Pesto and beans
Basil is without a doubt my favourite herb. Big statement, considering my newfound love affair with rosemary, and the giddy feelings I get when I spot a large splodge of chives. This year I planted about six batches, and still, I find myself checking up on them weekly to see if there is finally enough to make a large enough batch of pesto to justify the use of the food processor. Fortunately, impatience can be a virtue.
Note: not all the cheese pictured was used (only about half)
I finally tried Donna Hay’s “rough chop” method, but of course got a little carried away, so the end result was similar to a ground pesto (I had to use my new mortar and pestle, but obviously if you don’t have one…I will obsessively let you know how you can achieve similar flavour sensation). As you can see, I may have added some flat parsley and oregano to the mix, and if you’re short on basil, now you know how to satiate your pesto craving regardless.
I also tried Antonio Tahhan’s advice of blanching the herbs in boiling water, then plunging straight into cold water, to keep the greens from going brown. I left them in the hot water a little long but other than the leaves that started browning in the hot water, this advice is a real winner. The shot above shows the greens after being blanched. I’ve added a few details in the method to ease the process and give you some “herb stock” after too. Yes. I do love them that much.
So, now you can make pesto with whatever green herbs (or strong salad greens like rocket or arugula), any sharp, hard, strong cheese, any oil, and nuts or not. Add copious amounts of garlic. Or not. Makes pretty much any amount you want!
“Must include” list
Herbs I’d use as part of a mixture of herbs, not on their own:
Pretty much any other leafy herb (ie, not woody herbs like thyme or rosemary)
Extra virgin olive oil
Plain cooking oil (use strong herbs or garlic or good cheese if going this route)
Lemon zest and gentle squeeze of juice
Chilli powder or flakes or good quality sauce/oil
Good quality olives, hand-pitted
A teeny bit of truffle oil
Optional extras list:
Good quality, freshly grated parmesan
Mature, hard gouda, freshly grated (cow or goat)
A strong (usually well aged), hard cheese – ask the people at the cheese shop for advice if you want to experiment
In mine I used a large handful of flat parsley, basil, and oregano, some parmesan, fresh garlic, extra virgin olive oil, and a little salt. In terms of quantities, the following is a rough ratio guide:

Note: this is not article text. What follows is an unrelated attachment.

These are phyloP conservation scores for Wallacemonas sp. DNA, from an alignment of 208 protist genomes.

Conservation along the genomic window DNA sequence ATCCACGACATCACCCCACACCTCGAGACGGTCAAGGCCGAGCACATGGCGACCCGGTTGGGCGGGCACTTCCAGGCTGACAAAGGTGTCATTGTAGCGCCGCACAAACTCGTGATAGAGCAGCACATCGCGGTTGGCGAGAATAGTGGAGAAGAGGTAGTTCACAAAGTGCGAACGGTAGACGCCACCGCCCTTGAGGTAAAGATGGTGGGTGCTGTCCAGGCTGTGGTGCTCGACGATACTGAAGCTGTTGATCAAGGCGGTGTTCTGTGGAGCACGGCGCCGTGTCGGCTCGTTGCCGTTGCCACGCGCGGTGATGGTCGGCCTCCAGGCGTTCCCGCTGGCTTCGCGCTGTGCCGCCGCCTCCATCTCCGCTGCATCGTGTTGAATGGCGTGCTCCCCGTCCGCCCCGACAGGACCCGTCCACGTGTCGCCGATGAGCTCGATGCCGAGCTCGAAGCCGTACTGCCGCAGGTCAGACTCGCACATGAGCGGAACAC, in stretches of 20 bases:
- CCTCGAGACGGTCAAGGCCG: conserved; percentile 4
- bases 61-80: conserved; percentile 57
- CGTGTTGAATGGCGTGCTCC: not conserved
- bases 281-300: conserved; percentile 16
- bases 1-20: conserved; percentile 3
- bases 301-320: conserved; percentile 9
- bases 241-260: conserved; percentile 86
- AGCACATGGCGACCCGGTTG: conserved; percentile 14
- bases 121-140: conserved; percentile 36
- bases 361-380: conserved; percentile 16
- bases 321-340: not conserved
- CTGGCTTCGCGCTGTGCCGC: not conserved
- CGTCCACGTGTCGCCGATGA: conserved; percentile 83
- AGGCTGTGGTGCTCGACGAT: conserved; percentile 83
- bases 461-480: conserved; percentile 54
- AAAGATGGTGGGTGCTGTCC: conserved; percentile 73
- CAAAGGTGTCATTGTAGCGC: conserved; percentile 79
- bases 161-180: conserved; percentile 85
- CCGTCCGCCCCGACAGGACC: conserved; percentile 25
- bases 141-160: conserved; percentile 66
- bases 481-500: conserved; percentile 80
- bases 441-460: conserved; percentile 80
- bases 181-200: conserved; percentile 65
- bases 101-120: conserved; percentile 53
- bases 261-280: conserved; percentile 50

4 parts herbs (uncooked)
3 parts oil
2 parts cheese
2 parts nuts
1 part garlic
only a pinch or two of the other zing additions, or half a part of olives
First off, put a kettle of water on to boil. Place herbs in a sievve or metal colander. Prepare a pot large enough to fit the colander by filling it 3/4 full with cold water. Prepare another pot or bowl large enough to fit the colander, add just boiled water, fill halfway. Plunge herbs into hot water until herbs begin to wilt (push them into the hot water a little), about 5-10 seconds. Immediately remove from hot water, place colander straight into cold water, and place pot of cold water into fridge or freezer. Retain hot water (it will be nicely fragrant), let cool on side.
Prep all other ingredients (crush and peel garlic, finely grate cheese, toast/peel nuts*). Remove herbs from cold water. Give herbs a gentle squeeze to remove excess water. Retain cold water, set aside. Chop herbs finely with garlic and nuts if using. This is easiest (and safest) if you place both hands on top of the knife, and rock back and forth with some force over the herbs and garlic, moving along and then scraping the edges back into the centre. Once chopped finely enough for your liking, dump everything in a bowl or mortar and pestle: the herbs, nuts, garlic, oil, everything.
* Place nuts on an oven tray and bake for 5 minutes at 180C until slightly darkened in colour. Transfer nuts onto a cold plate to cool. If using hazelnuts, you may want to remove the skins by rubbing nuts (ahem) in a tea towel.
Grind with the mortar and pestle and pound a little, or use a wooden spoon and pound and squeeze the pesto against the edge of the bowl to release flavours. Add salt 1/4 tsp at a time as you combine ingredients. Store in an airtight container for no more than 2 weeks.
I added some of my pesto to some white beans (canned cannellini beans, but you can use any white beans), fresh chopped tomatoes (my first ones of the season!), pepper, a little drizzle of balsamic, and some extra olive oil. There was also some brine from some fabulous garlic olives which had some balsamic in there somewhere. But this isn’t strictly needed. I imagine this would make a damn good dip if mushed up a little, especially with some roasted red peppers, or a few sundried tomatoes added in. The soft beans mellow out the intense flavour of the pesto so well. Of course you could use pasta instead or as well.
There is something just magical about red, gold and green. Later I added some mild salad leaves from the garden to make it a stand alone salad, serving some fresh crusty bread alongside for dinner. A lovely end to the first properly hot summer day in ages.
Frankly I cannot wait to schmear some pesto on the rest of that bread tomorrow morning for breakfast and wow my POLS class with my garlic aura. Let me know about your pesto goodness people!
PS. I am going to attempt to make pakoras from The Natty Cook. This could be interesting!